Published August 20, 2014
Drilling phase complete, company to test for oil
By Sarah Wojcik email@example.com
SHELBY TOWNSHIP — Oil drilling in a residential area near 25 Mile and Dequindre roads is a hot-button topic in Shelby Township, but, because such leases between property and mineral rights owners and oil exploration companies are regulated through the state, township officials said they could do nothing to stop it.
The latest news in the operation is that West Bay Exploration Co. has reached its target depth and inserted the last of the steel concentric rings for protecting the ground and aquifer beneath the surface, said vice president Pat Gibson.
“The construction phase of our well is completed and we will begin removing equipment from the site before the weekend,” he said Aug. 13.
Additionally, Shelby Township Supervisor Rick Stathakis received written confirmation from West Bay Aug. 12 that a pipeline would be used to transport any product from a well at the site to a processing facility, rather than trucks, said Deputy Supervisor Brad Bates.
Gibson wrote that the facility would be located somewhere along the existing Consumers Power right of way on the northern edge of West Bay’s well pad.
“This could be 3-4 miles away,” he wrote. “Our first step is to make a well. We would then look for the appropriate facility location in a commercial/industrial area.”
On Aug. 14, Gibson said the results of the oil drilling were yet inconclusive and that a smaller, truck-mounted rig would move in to conduct a final test of the well the week of Aug. 17 to determine whether it might be productive.
On Aug. 7, more than 300 concerned residents flooded the Shelby Township municipal building’s boardroom to voice disapproval of the operation and ask questions of township attorney Rob Huth and Michigan Department of Environmental Quality geologist and area overseer Jack Lanigan.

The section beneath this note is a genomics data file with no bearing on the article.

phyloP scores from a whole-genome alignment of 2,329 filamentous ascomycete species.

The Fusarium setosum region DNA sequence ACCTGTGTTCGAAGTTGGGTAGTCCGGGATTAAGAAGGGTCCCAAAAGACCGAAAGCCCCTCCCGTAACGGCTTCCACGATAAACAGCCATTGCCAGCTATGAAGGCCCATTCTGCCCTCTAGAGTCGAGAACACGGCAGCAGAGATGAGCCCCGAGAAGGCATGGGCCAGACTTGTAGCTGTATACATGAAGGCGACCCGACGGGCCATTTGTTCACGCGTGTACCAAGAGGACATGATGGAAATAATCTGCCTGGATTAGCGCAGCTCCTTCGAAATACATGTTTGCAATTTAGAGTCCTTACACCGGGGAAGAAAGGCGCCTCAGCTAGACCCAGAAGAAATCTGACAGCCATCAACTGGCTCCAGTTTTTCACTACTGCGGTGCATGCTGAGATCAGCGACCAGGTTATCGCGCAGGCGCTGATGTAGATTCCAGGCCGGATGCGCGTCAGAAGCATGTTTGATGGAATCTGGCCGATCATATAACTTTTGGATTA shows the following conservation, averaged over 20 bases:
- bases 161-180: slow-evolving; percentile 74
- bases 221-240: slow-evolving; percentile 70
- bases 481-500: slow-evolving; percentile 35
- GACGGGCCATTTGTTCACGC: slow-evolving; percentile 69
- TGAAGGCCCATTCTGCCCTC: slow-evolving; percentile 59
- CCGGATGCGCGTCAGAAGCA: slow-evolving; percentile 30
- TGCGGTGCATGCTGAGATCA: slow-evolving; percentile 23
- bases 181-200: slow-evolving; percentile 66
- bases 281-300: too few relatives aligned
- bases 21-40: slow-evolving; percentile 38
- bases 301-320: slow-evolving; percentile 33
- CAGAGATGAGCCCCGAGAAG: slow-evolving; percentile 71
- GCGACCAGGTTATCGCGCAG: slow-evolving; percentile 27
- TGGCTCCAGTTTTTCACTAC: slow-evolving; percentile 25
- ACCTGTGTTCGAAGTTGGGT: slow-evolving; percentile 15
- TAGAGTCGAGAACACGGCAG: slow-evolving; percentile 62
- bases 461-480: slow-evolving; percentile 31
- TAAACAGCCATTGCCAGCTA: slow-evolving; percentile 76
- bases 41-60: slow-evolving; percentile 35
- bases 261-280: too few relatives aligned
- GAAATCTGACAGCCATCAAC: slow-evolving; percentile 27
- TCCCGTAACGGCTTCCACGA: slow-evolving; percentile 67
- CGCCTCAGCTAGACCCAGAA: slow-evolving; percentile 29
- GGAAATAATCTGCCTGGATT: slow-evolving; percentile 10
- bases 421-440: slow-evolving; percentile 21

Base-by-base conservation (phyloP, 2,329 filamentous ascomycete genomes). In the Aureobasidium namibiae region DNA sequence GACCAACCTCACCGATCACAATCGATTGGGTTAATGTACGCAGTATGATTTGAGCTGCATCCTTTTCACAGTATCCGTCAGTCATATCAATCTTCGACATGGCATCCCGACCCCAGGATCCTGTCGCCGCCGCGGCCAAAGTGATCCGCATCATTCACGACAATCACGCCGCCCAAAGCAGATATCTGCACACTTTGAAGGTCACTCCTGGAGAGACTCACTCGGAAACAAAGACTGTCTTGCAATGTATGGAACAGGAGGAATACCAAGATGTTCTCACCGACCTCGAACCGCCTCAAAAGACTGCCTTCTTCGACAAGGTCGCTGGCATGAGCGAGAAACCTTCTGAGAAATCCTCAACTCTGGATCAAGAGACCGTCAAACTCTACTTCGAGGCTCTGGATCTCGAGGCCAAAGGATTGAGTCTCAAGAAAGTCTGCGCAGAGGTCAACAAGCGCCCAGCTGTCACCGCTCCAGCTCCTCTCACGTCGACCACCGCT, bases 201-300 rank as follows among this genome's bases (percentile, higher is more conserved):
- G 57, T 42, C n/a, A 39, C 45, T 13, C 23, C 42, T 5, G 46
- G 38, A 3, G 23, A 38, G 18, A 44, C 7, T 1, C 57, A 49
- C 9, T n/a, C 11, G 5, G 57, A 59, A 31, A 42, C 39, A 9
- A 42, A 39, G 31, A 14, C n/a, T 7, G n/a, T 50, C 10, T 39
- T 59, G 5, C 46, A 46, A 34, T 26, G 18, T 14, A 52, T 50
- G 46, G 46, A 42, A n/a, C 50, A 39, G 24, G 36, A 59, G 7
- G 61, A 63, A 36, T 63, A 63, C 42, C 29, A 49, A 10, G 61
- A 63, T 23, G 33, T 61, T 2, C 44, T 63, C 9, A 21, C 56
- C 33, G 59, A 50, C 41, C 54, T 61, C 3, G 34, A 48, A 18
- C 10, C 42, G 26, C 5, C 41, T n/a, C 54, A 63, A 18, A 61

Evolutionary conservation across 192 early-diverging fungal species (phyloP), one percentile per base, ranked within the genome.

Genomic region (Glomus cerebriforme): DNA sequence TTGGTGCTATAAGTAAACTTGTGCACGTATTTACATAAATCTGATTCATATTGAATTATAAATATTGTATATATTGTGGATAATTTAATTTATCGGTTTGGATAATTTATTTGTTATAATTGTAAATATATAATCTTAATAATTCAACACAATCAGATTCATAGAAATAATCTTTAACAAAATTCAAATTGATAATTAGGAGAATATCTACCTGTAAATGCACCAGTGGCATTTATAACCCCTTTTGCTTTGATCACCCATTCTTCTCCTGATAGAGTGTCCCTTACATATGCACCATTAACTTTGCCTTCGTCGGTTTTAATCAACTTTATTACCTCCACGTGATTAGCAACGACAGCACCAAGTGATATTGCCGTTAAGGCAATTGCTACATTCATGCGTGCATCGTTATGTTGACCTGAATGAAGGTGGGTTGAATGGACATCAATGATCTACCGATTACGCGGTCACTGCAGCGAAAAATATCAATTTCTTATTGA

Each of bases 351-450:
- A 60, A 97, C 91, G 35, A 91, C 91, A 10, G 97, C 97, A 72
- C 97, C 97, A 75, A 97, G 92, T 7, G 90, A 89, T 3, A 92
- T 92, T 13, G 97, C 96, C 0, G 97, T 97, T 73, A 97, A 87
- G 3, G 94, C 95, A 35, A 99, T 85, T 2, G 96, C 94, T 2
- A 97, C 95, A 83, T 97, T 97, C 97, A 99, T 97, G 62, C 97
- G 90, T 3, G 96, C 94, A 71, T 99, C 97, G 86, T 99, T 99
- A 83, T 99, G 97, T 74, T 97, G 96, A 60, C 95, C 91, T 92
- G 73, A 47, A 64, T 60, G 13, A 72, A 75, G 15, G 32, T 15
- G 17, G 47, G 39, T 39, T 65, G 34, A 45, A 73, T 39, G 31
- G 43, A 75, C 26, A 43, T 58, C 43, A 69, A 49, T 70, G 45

At the end of the meeting, Huth compiled a list of action items that he took to the Board of Trustees. The items on the list included improving communication regarding the site, encouraging local representatives to take action against residential oil drilling and seeing whether the township could enact an ordinance to discourage residential oil drilling in the township in the future.
Representatives from West Bay did not attend the Aug. 7 town hall session. Gibson said they decided not to attend when they learned that the town hall was not called by the township, but by outside groups.
At 6:30 p.m. Aug. 20, West Bay is scheduled to host a public workshop with its staff geologist, engineers, geophysicist and executives that will take place at the Palazzo Grande, located at 54660 Van Dyke Ave., south of 25 Mile Road.
Huth and Jim Olson, an attorney in the specialized practice of environmental, land use, municipal, real estate, hazardous waste and natural resources law, will also be in attendance to discuss the drilling operation near 25 Mile and Dequindre roads, what was found at the site and what the future holds for the operation and surrounding community.
On Aug. 11, Stathakis sent a letter to Gov. Rick Snyder asking him to take immediate steps to repeal section 205(2) of the Michigan Zoning Enabling Act. He also expressed interest in meeting Snyder in Lansing with members of the township who are directly impacted by the law.
At press time, the Board of Trustees was scheduled to vote at its Aug. 19 meeting to send a resolution urging the state Legislature to make changes to section 205(2) of the Michigan Zoning Enabling Act to allow local governments to enforce ordinances as they pertain to oil and gas exploration operations within their boundaries.
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